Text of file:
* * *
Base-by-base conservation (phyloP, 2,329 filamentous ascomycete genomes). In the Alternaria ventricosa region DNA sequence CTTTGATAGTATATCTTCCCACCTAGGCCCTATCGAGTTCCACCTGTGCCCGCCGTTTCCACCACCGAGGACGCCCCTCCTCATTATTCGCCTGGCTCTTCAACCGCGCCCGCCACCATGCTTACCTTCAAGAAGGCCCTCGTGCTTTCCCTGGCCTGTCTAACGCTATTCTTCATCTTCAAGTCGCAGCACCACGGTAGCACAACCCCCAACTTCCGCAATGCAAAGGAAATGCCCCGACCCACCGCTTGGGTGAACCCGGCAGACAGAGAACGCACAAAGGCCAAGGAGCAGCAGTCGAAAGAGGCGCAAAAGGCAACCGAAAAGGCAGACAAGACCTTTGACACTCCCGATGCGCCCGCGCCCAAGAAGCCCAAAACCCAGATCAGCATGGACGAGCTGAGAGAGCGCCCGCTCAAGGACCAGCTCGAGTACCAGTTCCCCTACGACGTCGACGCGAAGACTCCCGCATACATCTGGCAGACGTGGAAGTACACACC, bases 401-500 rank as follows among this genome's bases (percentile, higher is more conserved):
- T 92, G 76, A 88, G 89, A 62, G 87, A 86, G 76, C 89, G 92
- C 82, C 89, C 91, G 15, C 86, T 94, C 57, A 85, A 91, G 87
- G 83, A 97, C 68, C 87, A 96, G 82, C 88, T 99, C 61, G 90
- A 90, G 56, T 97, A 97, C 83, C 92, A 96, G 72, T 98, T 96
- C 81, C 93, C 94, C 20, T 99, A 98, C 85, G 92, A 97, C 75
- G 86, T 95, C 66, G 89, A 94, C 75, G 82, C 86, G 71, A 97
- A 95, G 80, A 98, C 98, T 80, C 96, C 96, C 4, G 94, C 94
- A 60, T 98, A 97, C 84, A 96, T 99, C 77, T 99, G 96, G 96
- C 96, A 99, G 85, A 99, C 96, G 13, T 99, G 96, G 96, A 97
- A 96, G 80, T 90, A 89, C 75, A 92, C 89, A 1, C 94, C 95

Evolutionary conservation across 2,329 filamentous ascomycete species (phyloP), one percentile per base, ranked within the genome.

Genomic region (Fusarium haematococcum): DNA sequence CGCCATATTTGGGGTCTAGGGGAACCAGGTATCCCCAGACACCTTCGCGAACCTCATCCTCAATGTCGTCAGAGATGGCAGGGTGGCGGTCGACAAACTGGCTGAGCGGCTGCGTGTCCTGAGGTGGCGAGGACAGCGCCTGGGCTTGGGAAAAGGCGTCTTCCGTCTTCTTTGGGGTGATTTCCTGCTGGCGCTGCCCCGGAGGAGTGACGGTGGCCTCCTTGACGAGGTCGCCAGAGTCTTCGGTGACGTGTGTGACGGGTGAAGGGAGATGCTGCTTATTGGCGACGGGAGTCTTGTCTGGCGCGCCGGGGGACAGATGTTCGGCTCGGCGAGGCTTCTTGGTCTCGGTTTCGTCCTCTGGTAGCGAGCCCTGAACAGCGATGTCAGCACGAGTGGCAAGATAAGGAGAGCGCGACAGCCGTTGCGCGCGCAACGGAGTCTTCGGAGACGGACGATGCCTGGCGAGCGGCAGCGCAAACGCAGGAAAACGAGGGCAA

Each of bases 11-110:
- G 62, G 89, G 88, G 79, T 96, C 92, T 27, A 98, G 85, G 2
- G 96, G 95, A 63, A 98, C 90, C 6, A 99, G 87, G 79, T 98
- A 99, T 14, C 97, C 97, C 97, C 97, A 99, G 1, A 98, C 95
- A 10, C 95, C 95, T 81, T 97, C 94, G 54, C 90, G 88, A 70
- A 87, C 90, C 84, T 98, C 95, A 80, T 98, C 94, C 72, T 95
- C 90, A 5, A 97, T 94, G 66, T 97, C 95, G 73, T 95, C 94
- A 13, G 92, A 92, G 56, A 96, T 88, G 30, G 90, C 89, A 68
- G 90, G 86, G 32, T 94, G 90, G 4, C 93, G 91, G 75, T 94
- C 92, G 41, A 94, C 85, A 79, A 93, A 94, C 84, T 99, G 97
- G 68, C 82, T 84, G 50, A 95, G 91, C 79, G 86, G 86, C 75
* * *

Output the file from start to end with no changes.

Base-by-base conservation (phyloP, 2,329 filamentous ascomycete genomes). In the Alternaria ventricosa region DNA sequence CTTTGATAGTATATCTTCCCACCTAGGCCCTATCGAGTTCCACCTGTGCCCGCCGTTTCCACCACCGAGGACGCCCCTCCTCATTATTCGCCTGGCTCTTCAACCGCGCCCGCCACCATGCTTACCTTCAAGAAGGCCCTCGTGCTTTCCCTGGCCTGTCTAACGCTATTCTTCATCTTCAAGTCGCAGCACCACGGTAGCACAACCCCCAACTTCCGCAATGCAAAGGAAATGCCCCGACCCACCGCTTGGGTGAACCCGGCAGACAGAGAACGCACAAAGGCCAAGGAGCAGCAGTCGAAAGAGGCGCAAAAGGCAACCGAAAAGGCAGACAAGACCTTTGACACTCCCGATGCGCCCGCGCCCAAGAAGCCCAAAACCCAGATCAGCATGGACGAGCTGAGAGAGCGCCCGCTCAAGGACCAGCTCGAGTACCAGTTCCCCTACGACGTCGACGCGAAGACTCCCGCATACATCTGGCAGACGTGGAAGTACACACC, bases 401-500 rank as follows among this genome's bases (percentile, higher is more conserved):
- T 92, G 76, A 88, G 89, A 62, G 87, A 86, G 76, C 89, G 92
- C 82, C 89, C 91, G 15, C 86, T 94, C 57, A 85, A 91, G 87
- G 83, A 97, C 68, C 87, A 96, G 82, C 88, T 99, C 61, G 90
- A 90, G 56, T 97, A 97, C 83, C 92, A 96, G 72, T 98, T 96
- C 81, C 93, C 94, C 20, T 99, A 98, C 85, G 92, A 97, C 75
- G 86, T 95, C 66, G 89, A 94, C 75, G 82, C 86, G 71, A 97
- A 95, G 80, A 98, C 98, T 80, C 96, C 96, C 4, G 94, C 94
- A 60, T 98, A 97, C 84, A 96, T 99, C 77, T 99, G 96, G 96
- C 96, A 99, G 85, A 99, C 96, G 13, T 99, G 96, G 96, A 97
- A 96, G 80, T 90, A 89, C 75, A 92, C 89, A 1, C 94, C 95

Evolutionary conservation across 2,329 filamentous ascomycete species (phyloP), one percentile per base, ranked within the genome.

Genomic region (Fusarium haematococcum): DNA sequence CGCCATATTTGGGGTCTAGGGGAACCAGGTATCCCCAGACACCTTCGCGAACCTCATCCTCAATGTCGTCAGAGATGGCAGGGTGGCGGTCGACAAACTGGCTGAGCGGCTGCGTGTCCTGAGGTGGCGAGGACAGCGCCTGGGCTTGGGAAAAGGCGTCTTCCGTCTTCTTTGGGGTGATTTCCTGCTGGCGCTGCCCCGGAGGAGTGACGGTGGCCTCCTTGACGAGGTCGCCAGAGTCTTCGGTGACGTGTGTGACGGGTGAAGGGAGATGCTGCTTATTGGCGACGGGAGTCTTGTCTGGCGCGCCGGGGGACAGATGTTCGGCTCGGCGAGGCTTCTTGGTCTCGGTTTCGTCCTCTGGTAGCGAGCCCTGAACAGCGATGTCAGCACGAGTGGCAAGATAAGGAGAGCGCGACAGCCGTTGCGCGCGCAACGGAGTCTTCGGAGACGGACGATGCCTGGCGAGCGGCAGCGCAAACGCAGGAAAACGAGGGCAA

Each of bases 11-110:
- G 62, G 89, G 88, G 79, T 96, C 92, T 27, A 98, G 85, G 2
- G 96, G 95, A 63, A 98, C 90, C 6, A 99, G 87, G 79, T 98
- A 99, T 14, C 97, C 97, C 97, C 97, A 99, G 1, A 98, C 95
- A 10, C 95, C 95, T 81, T 97, C 94, G 54, C 90, G 88, A 70
- A 87, C 90, C 84, T 98, C 95, A 80, T 98, C 94, C 72, T 95
- C 90, A 5, A 97, T 94, G 66, T 97, C 95, G 73, T 95, C 94
- A 13, G 92, A 92, G 56, A 96, T 88, G 30, G 90, C 89, A 68
- G 90, G 86, G 32, T 94, G 90, G 4, C 93, G 91, G 75, T 94
- C 92, G 41, A 94, C 85, A 79, A 93, A 94, C 84, T 99, G 97
- G 68, C 82, T 84, G 50, A 95, G 91, C 79, G 86, G 86, C 75